Social and Cultural Aspects of Drinking

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Social and Cultural Aspects of Drinking

Rules and regulation

"Where alcohol is known, patterns for its use and for abstention are prescribed, usually in fine detail. There have been very few, if any, societies whose people knew the use of alcohol and yet paid little attention to it. Alcohol may be tabooed; it is not ignored."
David G.Mandelbaum, Alcohol and Culture, 1965

There is no such thing as random drinking. Drinking, in every culture, is a rule-governed activity, hedged about with prescriptions and norms concerning who may drink how much of what, when, where, with whom, in what manner and with what effects.

This is to be expected. One of the distinguishing characteristics of homo sapiens is our passion for regulation - our tendency to surround even the most basic, necessary activities such as eating and mating with elaborate rules and rituals, and to attach immense social significance to every aspect of the process. The nature of these rules may vary dramatically from one culture to another, but rule-making itself is in our nature.

Even more than with sex and food, however, the specific unwritten rules and norms governing the use of alcohol in individual cultures invariably reflect the characteristic values, beliefs and attitudes of those cultures. Heath (1991) points out that:

" … just as drinking and its effects are imbedded in other aspects of culture, so are many other aspects of culture imbedded in the act of drinking."

The fact that drinking is regulated in accordance with the fundamental themes of a given culture may account for the increasing popularity of ‘alcohology’ among anthropologists and other social scientists concerned with discovering and explaining these themes. Equally, ethnographic material on drinking practices and their relation to significant cultural themes is of value to those whose interest in alcohol is primarily commercial or political.


Cross-cultural variation in drinking practices ranges from the total prohibition of some Moslems, Mormons and other religious groups to what Mandelbaum (1965) describes as ‘avid immersion’ - exemplified by the Kofyar of Nigeria and the Bolivian Camba - and includes almost every possible degree and combination of abstinence and indulgence in between these two extremes (Ahlstrom-Laasko, 1976, 1984; Alder, 1991; Allamani et al, 1988; Alvarez, 1993; Badri, 1976; Cottino, 1995; Douglas, 1987; Dragadze, 1994; Eriksen, 1993; Gamela, 1995; Glassner, 1991; Hanna, 1976; Levin, 1990; Levine, 1992; MacAndrew and Edgerton, 1969; Nahoum-Grappe, 1995; Pittman and White, 1991; Rooney, 1991; Segal, 1990; Weiss and Moore, 1991b).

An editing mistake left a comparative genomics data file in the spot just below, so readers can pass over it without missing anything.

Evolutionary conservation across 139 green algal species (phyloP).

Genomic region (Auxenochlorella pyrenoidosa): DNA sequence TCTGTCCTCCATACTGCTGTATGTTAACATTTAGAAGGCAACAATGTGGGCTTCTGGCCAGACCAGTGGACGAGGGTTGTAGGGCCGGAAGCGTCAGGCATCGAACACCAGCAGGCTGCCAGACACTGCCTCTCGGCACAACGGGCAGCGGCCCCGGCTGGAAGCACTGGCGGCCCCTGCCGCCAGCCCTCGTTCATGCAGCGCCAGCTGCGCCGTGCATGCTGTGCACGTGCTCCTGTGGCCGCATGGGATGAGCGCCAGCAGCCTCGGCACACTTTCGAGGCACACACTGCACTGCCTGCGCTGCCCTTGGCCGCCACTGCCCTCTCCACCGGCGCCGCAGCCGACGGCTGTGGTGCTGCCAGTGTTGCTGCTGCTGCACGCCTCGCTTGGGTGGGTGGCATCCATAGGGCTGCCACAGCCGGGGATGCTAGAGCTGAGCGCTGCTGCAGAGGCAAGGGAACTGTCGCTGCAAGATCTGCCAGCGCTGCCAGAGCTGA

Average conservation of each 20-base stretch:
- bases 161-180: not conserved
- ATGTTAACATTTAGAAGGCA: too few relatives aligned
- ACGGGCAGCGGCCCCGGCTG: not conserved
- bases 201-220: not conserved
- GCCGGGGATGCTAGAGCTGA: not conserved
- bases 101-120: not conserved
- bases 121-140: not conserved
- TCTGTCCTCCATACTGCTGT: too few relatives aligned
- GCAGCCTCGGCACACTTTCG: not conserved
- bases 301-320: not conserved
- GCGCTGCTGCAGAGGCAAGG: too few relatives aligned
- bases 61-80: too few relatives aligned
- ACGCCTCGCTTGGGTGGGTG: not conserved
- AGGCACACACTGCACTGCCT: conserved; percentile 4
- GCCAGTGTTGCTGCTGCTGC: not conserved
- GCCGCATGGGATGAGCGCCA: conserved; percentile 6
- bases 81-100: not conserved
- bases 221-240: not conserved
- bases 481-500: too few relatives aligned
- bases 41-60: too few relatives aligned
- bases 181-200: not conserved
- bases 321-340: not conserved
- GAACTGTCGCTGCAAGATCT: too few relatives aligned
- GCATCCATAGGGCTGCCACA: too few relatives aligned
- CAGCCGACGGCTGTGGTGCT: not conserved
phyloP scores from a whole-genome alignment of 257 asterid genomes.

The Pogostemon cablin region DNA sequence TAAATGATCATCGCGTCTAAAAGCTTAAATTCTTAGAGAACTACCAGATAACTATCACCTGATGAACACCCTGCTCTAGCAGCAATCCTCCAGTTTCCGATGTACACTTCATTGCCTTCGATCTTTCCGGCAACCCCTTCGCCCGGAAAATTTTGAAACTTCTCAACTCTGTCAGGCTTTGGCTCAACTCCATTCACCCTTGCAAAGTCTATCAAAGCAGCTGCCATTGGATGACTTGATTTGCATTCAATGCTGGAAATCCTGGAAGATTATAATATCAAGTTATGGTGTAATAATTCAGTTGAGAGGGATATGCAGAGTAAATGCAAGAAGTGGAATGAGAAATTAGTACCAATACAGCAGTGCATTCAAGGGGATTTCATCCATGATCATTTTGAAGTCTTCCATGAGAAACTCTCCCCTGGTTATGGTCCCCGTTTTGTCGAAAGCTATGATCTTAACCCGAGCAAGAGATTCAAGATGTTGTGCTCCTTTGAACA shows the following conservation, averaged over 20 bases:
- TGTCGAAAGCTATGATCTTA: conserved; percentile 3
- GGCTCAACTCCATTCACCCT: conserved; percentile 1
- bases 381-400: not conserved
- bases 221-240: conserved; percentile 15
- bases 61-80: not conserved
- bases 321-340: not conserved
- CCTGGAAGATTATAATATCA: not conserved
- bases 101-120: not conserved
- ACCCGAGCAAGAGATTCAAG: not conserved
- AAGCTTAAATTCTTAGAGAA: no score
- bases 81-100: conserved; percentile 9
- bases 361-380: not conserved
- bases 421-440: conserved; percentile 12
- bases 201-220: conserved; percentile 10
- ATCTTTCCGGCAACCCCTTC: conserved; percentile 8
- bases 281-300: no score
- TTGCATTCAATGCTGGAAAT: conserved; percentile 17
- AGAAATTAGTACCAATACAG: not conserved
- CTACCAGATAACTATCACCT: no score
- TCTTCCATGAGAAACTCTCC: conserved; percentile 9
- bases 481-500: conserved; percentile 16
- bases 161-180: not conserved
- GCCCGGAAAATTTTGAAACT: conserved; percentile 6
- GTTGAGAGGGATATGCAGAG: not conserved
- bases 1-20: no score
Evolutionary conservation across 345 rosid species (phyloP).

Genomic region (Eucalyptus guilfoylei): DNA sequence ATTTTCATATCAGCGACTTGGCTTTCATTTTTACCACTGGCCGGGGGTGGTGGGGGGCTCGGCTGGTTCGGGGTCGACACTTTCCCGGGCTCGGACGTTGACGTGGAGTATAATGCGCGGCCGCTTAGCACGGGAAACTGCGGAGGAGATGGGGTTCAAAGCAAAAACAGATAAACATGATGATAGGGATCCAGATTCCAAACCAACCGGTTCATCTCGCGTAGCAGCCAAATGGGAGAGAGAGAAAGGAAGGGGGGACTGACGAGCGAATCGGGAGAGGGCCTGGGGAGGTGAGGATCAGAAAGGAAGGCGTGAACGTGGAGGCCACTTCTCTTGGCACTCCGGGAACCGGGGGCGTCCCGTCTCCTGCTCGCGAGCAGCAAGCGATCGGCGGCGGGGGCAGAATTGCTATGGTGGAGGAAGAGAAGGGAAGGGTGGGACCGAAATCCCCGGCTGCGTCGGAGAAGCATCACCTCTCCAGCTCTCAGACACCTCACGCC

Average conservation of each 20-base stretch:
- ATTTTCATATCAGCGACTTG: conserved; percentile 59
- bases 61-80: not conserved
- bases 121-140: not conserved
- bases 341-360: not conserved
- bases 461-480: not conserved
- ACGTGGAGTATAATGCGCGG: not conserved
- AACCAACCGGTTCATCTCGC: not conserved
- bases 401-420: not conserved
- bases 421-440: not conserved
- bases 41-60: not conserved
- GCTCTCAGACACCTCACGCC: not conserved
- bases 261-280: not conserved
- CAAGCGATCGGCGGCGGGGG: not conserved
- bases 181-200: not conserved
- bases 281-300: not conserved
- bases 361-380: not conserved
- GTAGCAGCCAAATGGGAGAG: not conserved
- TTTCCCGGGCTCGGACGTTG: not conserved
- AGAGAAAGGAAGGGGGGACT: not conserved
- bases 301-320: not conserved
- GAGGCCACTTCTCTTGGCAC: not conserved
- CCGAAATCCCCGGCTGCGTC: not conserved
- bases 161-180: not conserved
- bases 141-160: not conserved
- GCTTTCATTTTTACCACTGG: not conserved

In complex modern societies, the rules and practices of different sub-groups, sub-cultures, classes and castes may also be at variance with the dominant drinking-culture. Nor are the drinking norms of any culture static and immutable: a variety of factors may result in significant changes in drinking practices, from the acculturation of a minority into the dominant culture to the (numerically) disproportionate influence of a minority - such as foreign tourists or colonial occupiers - on the mainstream culture (Cottino, 1995; Eriksen, 1993; Freund, 1985; Gefou-Madianou, 1992; Gamella, 1995; Kideckel, 1985; Marin et al, 1993; MacAndrew and Edgerton, 1969; McDonald, 1994; Pyorala, 1988b; Sulkunen, 1988).

Significant constants

Cultural differences, variations and changes in the norms governing drinking practices are described and discussed in some detail in the following sections on symbolism, drinking-places and rituals. In this section, we are therefore primarily concerned with the identification of significant cross-cultural similarities, which can provide greater insight into the role of alcohol in human society as a whole - and perhaps help to explain the persistence of drinking as a near-universal feature of human behaviour.

Proscription of solitary drinking

The most important of these cross-cultural constants in the social norms governing alcohol use is the near-universal taboo on solitary drinking. The fact that drinking is, in almost all cultures, essentially a social act, is recognised throughout the anthropological literature, and ethnographic data from a wide range of cultures indicate that solitary drinking is at the very least ‘negatively evaluated’, and often specifically proscribed.

This rule appears to be largely consistent across both ‘integrated drinking-cultures’ (societies in which alcohol is an accepted, morally neutral element of normal life) and ‘ambivalent drinking-cultures’ (societies with a more ambiguous, uneasy, morally charged and problematic relationship with alcohol). In Sweden, an extreme example of the latter type, Bjerén (1992) finds that:

"Drinking alone should not be done. To drink alone is to be anti-social (by not wanting to share); it is commonly thought to be an indication of alcoholism. And alcoholism is shameful: to be labelled an alcoholic is a condemnation beyond words…"

The Vlach Gypsies of Hungary, who enjoy a far more relaxed and untroubled relationship with alcohol, have a similar aversion to solitary drinking. Stewart (1992) reports: